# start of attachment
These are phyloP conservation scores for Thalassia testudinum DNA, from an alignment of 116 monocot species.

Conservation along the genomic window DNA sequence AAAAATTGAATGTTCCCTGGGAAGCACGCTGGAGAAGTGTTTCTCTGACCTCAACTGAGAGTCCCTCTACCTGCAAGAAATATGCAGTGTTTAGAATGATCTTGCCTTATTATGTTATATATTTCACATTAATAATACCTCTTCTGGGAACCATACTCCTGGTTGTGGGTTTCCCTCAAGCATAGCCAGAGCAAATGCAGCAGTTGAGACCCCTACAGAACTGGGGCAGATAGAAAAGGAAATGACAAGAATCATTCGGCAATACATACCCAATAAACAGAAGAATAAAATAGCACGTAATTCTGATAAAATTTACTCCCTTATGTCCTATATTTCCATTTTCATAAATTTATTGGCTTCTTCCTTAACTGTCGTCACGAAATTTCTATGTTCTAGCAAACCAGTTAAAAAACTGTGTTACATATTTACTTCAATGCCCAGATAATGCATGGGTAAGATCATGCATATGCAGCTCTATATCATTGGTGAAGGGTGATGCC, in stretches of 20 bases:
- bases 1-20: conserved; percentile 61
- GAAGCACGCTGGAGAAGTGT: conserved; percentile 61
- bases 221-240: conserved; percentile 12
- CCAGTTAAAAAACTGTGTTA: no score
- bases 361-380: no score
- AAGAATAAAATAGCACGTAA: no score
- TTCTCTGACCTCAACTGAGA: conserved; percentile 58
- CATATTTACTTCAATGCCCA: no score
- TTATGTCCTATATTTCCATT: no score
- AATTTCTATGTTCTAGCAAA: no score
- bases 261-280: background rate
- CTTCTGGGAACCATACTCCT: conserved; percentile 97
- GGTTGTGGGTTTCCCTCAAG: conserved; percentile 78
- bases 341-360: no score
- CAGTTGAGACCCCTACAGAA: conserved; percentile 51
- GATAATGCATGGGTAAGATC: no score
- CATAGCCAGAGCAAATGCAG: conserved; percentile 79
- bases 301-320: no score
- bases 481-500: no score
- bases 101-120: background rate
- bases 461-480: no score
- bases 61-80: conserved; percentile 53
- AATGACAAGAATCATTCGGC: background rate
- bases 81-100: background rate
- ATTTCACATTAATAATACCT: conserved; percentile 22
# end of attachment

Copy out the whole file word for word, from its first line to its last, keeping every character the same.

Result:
These are phyloP conservation scores for Thalassia testudinum DNA, from an alignment of 116 monocot species.

Conservation along the genomic window DNA sequence AAAAATTGAATGTTCCCTGGGAAGCACGCTGGAGAAGTGTTTCTCTGACCTCAACTGAGAGTCCCTCTACCTGCAAGAAATATGCAGTGTTTAGAATGATCTTGCCTTATTATGTTATATATTTCACATTAATAATACCTCTTCTGGGAACCATACTCCTGGTTGTGGGTTTCCCTCAAGCATAGCCAGAGCAAATGCAGCAGTTGAGACCCCTACAGAACTGGGGCAGATAGAAAAGGAAATGACAAGAATCATTCGGCAATACATACCCAATAAACAGAAGAATAAAATAGCACGTAATTCTGATAAAATTTACTCCCTTATGTCCTATATTTCCATTTTCATAAATTTATTGGCTTCTTCCTTAACTGTCGTCACGAAATTTCTATGTTCTAGCAAACCAGTTAAAAAACTGTGTTACATATTTACTTCAATGCCCAGATAATGCATGGGTAAGATCATGCATATGCAGCTCTATATCATTGGTGAAGGGTGATGCC, in stretches of 20 bases:
- bases 1-20: conserved; percentile 61
- GAAGCACGCTGGAGAAGTGT: conserved; percentile 61
- bases 221-240: conserved; percentile 12
- CCAGTTAAAAAACTGTGTTA: no score
- bases 361-380: no score
- AAGAATAAAATAGCACGTAA: no score
- TTCTCTGACCTCAACTGAGA: conserved; percentile 58
- CATATTTACTTCAATGCCCA: no score
- TTATGTCCTATATTTCCATT: no score
- AATTTCTATGTTCTAGCAAA: no score
- bases 261-280: background rate
- CTTCTGGGAACCATACTCCT: conserved; percentile 97
- GGTTGTGGGTTTCCCTCAAG: conserved; percentile 78
- bases 341-360: no score
- CAGTTGAGACCCCTACAGAA: conserved; percentile 51
- GATAATGCATGGGTAAGATC: no score
- CATAGCCAGAGCAAATGCAG: conserved; percentile 79
- bases 301-320: no score
- bases 481-500: no score
- bases 101-120: background rate
- bases 461-480: no score
- bases 61-80: conserved; percentile 53
- AATGACAAGAATCATTCGGC: background rate
- bases 81-100: background rate
- ATTTCACATTAATAATACCT: conserved; percentile 22